A Proper Nutritionist


Harriette Chick at work in the 1930s. Image from the Wellcome Library.

Dr. Harriette Chick (1875 – 1977) was a nutritionist best known for her research on vitamins and rickets.

After qualifying as doctor of science in 1904 she applied to work at the Lister Institute .  Apparently, a few members of staff objected to her appointment on the grounds that she was a woman but, happily, the director, Charles Martin, appointed her anyway.  She worked there for over 50 years.

Harriette Chick’s main contribution was to the emerging science of nutrition.  In the wake of the First World War she led a research team to Vienna.  The War had resulted in food shortages and the population was severely malnourished.  Local doctors had noted an increase in rickets among children and similar bone deformities in adults.   At the time it was generally thought that rickets was an infectious disease. The research team, on the other hand, suspected that the problem was due to poor nutrition.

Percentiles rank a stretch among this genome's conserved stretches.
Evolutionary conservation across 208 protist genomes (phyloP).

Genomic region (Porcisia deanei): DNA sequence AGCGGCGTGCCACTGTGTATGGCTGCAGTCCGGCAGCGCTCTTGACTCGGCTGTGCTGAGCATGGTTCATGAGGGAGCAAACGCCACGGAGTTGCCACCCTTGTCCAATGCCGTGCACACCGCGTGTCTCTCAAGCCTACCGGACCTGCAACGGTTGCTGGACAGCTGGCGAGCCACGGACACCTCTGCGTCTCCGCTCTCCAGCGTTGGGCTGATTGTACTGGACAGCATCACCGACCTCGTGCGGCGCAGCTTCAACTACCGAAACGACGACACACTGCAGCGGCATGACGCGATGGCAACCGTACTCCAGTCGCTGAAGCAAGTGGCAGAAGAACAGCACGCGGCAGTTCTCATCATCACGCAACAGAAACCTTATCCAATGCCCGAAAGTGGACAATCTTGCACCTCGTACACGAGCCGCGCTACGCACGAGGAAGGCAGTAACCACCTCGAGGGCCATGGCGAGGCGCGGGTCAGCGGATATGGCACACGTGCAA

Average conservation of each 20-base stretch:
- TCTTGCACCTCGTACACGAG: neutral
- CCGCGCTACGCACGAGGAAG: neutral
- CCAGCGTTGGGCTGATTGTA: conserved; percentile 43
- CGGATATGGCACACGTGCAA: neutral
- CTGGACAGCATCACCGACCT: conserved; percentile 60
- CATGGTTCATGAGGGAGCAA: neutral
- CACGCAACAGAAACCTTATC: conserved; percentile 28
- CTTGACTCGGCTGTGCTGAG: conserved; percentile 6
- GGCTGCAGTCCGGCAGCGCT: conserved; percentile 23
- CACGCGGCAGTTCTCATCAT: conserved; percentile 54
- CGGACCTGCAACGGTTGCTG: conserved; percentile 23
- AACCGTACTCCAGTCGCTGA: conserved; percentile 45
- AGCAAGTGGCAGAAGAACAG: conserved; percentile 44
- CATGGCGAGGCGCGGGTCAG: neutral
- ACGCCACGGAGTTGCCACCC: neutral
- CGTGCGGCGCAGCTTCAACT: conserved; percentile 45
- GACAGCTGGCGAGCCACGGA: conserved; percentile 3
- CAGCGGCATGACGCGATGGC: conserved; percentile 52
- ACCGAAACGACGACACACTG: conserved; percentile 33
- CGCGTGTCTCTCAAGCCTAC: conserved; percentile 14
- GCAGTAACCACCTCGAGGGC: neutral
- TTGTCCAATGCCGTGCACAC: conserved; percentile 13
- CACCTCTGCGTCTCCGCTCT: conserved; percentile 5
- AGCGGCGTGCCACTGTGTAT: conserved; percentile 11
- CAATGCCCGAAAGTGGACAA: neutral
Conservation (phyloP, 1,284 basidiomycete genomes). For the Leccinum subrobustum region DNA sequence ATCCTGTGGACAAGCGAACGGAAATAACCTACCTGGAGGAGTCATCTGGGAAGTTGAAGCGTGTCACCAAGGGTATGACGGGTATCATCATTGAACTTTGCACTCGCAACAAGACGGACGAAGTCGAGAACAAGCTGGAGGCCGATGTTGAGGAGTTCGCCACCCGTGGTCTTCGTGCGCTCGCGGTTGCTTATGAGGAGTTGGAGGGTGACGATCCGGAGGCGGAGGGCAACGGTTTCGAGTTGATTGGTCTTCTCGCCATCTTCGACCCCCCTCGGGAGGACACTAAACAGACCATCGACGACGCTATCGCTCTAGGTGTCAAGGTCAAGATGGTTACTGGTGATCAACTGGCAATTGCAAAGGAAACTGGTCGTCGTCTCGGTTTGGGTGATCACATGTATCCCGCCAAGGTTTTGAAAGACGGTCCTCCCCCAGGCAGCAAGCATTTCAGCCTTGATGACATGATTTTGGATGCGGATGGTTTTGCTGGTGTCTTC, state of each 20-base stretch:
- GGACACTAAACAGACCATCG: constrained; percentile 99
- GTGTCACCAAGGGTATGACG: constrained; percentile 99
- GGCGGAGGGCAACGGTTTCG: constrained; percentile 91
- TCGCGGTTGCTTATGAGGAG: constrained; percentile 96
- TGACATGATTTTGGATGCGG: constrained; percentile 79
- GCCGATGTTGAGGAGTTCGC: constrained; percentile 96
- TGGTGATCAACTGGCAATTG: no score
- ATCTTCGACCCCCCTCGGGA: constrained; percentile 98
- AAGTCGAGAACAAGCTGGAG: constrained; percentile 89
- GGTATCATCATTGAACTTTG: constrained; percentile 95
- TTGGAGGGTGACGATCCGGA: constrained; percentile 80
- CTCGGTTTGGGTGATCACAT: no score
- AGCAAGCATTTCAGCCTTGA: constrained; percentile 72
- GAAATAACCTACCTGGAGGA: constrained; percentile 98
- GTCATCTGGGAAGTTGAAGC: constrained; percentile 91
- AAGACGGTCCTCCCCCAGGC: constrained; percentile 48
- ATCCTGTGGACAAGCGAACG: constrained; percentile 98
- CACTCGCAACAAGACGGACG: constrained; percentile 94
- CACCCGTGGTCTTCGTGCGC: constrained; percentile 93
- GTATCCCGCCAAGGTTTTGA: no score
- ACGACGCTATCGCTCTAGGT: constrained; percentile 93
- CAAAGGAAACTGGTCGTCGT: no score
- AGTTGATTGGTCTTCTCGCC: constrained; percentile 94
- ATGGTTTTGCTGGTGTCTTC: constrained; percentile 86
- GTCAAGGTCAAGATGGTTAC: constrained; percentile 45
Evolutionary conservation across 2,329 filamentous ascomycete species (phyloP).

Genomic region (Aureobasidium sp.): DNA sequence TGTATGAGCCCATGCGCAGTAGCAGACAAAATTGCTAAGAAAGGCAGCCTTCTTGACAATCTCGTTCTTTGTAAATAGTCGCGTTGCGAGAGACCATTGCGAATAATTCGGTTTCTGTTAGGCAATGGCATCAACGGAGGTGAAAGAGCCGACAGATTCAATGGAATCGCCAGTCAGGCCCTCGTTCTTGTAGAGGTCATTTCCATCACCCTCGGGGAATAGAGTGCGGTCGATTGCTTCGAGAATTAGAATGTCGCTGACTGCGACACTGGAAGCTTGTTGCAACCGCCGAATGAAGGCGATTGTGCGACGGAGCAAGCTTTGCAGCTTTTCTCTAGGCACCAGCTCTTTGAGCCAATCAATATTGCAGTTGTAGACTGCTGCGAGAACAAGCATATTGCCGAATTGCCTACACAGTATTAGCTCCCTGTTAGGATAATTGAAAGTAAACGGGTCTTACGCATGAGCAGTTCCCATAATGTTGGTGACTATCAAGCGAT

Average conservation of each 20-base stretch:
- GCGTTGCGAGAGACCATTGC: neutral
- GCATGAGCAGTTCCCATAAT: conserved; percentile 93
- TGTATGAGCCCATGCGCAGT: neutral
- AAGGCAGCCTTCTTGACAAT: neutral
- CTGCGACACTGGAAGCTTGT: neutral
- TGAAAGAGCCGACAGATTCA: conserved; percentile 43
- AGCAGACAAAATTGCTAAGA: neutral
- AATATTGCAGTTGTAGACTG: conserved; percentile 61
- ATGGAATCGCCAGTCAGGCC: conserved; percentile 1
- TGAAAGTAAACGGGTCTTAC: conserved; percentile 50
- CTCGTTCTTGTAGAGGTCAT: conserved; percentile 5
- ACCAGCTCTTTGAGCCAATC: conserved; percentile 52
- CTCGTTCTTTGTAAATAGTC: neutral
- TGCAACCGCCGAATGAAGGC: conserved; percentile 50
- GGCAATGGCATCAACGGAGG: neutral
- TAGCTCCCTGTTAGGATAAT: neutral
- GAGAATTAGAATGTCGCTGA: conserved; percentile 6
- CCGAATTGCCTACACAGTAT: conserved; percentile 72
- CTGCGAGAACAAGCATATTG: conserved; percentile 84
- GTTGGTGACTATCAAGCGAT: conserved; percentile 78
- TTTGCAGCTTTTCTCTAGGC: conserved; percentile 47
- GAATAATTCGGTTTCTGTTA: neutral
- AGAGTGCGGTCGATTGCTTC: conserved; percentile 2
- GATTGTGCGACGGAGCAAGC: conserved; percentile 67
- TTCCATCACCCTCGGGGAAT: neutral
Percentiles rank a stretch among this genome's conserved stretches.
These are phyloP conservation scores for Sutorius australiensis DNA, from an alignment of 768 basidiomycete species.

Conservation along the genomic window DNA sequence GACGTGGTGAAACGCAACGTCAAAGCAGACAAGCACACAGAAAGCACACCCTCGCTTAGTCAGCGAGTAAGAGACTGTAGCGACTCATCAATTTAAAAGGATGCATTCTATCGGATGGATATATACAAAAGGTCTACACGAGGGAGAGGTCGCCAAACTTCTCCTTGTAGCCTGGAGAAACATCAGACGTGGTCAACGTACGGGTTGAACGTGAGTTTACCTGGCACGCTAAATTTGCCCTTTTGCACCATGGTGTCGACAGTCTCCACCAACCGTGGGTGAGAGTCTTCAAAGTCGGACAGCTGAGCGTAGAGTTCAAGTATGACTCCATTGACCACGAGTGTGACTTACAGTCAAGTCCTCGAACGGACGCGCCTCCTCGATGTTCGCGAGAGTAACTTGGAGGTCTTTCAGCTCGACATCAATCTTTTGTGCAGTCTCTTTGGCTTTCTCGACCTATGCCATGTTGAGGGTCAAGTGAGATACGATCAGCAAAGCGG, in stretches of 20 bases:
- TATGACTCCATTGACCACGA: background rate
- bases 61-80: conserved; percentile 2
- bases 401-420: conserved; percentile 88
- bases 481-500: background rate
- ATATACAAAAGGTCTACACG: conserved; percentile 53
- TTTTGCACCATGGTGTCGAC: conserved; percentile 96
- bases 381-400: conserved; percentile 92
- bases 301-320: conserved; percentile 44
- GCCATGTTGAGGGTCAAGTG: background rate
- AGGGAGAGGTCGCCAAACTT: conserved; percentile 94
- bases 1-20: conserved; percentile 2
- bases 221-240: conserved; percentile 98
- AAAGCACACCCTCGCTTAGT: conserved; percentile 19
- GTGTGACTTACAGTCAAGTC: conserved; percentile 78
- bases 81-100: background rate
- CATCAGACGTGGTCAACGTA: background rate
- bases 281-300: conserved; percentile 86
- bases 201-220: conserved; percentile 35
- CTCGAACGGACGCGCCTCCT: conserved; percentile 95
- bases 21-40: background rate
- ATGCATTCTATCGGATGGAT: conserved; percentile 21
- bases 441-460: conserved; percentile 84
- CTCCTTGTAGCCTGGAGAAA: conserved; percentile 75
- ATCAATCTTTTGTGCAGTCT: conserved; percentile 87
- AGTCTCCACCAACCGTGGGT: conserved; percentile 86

Working with the hospital staff Harriette’s team made changes to the patients’ diets and recorded the results.  The research demonstrated that rickets was caused by dietary deficiencies, specifically a lack of vitamin D.   The findings were published in 1923 as Studies of Rickets in Vienna.  Her notes from this time are held by the Wellcome Library.  They are scientific but they are also very human.  I especially like her recipe for “anchovy paste”.   It contains cod liver oil and marmite rather than anchovies but it would have contain plenty of vitamin D, which is what helped to fix the bendy bones of  the people in Vienna.

On her return to Britain Harriette became the head of a new department of nutrition at the Lister Institute.  She never married and lived to the ripe old age of 102.

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